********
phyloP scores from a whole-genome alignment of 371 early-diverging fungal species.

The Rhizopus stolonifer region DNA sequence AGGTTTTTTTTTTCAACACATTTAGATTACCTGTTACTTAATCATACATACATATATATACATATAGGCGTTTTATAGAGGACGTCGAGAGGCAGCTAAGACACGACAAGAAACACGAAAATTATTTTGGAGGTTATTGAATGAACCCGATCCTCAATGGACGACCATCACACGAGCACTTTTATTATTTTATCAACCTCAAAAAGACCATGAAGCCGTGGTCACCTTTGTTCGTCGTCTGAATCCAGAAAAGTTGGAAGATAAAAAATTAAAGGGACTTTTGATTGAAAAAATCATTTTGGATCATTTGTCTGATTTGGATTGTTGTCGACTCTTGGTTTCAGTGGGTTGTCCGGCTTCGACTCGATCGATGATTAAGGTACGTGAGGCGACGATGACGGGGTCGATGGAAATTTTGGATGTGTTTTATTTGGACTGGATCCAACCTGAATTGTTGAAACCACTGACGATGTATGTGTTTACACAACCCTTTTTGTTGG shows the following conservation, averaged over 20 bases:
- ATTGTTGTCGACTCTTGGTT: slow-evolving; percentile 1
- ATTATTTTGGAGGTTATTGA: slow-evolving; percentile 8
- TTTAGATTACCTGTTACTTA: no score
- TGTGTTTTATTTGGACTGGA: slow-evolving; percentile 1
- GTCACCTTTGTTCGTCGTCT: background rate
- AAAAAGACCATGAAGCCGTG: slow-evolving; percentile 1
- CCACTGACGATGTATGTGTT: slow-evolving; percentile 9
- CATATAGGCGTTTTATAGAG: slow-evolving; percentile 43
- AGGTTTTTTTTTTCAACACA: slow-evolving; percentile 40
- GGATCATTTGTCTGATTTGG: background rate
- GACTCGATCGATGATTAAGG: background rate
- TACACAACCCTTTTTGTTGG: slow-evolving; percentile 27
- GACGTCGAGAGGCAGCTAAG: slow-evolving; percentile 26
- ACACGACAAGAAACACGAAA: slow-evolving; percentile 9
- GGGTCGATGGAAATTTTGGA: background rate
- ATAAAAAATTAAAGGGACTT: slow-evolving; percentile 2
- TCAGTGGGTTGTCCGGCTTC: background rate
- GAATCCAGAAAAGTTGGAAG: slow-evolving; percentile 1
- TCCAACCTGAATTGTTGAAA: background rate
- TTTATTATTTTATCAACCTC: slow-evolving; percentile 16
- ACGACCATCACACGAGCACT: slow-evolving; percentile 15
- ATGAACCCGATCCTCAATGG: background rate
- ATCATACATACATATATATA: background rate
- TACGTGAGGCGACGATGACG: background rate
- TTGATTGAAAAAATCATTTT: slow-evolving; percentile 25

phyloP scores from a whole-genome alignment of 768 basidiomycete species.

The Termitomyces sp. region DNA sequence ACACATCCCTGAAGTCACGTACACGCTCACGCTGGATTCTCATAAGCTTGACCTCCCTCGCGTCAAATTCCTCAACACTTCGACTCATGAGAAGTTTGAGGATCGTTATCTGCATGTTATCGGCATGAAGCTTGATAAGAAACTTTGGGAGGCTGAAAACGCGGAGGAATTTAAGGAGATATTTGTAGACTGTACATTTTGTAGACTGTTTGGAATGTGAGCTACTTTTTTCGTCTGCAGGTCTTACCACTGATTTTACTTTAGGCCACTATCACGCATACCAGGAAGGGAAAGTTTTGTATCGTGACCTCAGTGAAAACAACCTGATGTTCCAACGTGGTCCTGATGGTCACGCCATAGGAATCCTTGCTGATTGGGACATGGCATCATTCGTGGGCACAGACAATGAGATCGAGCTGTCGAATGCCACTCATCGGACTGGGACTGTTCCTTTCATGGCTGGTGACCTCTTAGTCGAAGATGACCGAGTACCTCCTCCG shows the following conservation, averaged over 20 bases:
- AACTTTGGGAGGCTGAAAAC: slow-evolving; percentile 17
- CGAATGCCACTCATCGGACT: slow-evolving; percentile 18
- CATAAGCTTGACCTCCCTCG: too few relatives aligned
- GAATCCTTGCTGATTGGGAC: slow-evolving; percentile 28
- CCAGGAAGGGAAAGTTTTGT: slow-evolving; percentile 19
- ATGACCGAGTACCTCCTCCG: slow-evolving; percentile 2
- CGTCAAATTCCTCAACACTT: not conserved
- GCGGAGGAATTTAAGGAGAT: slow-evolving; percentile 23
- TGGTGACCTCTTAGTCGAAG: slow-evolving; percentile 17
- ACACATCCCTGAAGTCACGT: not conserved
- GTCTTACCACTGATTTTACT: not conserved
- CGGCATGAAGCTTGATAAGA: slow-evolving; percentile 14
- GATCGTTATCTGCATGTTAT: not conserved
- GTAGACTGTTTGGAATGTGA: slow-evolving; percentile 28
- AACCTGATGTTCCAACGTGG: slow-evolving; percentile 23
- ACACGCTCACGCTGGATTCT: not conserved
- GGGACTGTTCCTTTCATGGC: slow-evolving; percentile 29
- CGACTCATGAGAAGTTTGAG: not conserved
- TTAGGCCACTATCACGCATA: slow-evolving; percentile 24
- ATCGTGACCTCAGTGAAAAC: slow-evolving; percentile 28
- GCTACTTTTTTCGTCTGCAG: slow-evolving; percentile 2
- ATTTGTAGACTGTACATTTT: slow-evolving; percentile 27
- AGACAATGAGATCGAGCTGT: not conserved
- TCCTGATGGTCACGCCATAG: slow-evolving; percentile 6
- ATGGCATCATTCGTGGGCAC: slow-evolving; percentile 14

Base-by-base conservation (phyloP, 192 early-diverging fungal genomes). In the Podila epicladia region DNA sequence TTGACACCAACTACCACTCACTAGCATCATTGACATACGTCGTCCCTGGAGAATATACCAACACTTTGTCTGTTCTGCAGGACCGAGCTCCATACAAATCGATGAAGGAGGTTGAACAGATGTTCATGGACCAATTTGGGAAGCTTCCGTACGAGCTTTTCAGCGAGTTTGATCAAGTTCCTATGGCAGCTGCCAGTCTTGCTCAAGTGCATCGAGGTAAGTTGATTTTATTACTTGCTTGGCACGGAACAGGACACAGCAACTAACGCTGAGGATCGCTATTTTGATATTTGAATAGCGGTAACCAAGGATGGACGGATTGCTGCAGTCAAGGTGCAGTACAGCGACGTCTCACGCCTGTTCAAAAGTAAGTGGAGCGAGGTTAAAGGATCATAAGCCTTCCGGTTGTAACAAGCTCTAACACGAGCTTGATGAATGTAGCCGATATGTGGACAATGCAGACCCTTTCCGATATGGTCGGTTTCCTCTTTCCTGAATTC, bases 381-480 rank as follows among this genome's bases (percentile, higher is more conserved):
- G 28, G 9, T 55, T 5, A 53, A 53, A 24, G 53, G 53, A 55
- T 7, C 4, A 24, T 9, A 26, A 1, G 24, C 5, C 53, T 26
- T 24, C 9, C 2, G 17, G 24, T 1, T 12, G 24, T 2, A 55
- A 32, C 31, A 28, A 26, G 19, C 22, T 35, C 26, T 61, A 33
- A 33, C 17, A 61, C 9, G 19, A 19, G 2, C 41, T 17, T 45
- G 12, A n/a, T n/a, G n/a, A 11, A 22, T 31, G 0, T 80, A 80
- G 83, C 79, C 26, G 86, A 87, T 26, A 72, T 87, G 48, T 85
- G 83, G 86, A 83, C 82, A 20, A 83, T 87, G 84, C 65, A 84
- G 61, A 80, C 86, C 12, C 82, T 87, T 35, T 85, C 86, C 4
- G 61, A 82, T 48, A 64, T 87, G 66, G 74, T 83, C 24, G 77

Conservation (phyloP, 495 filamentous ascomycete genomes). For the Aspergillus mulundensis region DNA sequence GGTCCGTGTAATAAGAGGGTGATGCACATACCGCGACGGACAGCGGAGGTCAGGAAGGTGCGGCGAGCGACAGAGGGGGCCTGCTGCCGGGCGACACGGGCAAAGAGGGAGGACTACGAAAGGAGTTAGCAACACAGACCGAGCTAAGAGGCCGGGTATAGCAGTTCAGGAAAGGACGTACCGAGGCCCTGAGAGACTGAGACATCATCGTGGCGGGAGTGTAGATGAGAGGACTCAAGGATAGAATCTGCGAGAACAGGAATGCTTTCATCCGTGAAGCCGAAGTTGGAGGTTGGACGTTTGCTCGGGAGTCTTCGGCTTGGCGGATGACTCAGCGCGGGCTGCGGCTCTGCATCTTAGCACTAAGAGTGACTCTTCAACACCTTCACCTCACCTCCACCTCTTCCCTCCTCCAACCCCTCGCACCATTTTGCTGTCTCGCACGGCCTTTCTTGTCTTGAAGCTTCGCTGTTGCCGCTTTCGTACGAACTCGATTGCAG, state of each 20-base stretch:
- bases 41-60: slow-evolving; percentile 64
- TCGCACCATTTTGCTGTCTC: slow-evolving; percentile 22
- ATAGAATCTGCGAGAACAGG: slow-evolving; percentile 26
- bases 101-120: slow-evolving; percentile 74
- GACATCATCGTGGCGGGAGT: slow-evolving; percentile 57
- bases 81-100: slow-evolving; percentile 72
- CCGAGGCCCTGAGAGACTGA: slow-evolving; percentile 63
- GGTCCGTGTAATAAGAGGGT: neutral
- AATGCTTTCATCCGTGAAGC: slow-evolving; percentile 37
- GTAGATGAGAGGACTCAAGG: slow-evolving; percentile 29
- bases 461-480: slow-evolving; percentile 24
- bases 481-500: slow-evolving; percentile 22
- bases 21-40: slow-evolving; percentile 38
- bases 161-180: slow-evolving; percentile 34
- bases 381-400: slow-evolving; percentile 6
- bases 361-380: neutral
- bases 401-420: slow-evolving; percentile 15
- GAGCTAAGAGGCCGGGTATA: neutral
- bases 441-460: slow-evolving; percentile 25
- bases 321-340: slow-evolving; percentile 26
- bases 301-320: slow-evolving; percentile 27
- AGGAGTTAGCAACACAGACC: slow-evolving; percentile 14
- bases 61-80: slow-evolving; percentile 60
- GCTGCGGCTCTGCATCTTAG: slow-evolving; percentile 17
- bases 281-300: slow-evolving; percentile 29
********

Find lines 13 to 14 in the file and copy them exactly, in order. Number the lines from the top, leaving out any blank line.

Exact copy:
- GACTCGATCGATGATTAAGG: background rate
- TACACAACCCTTTTTGTTGG: slow-evolving; percentile 27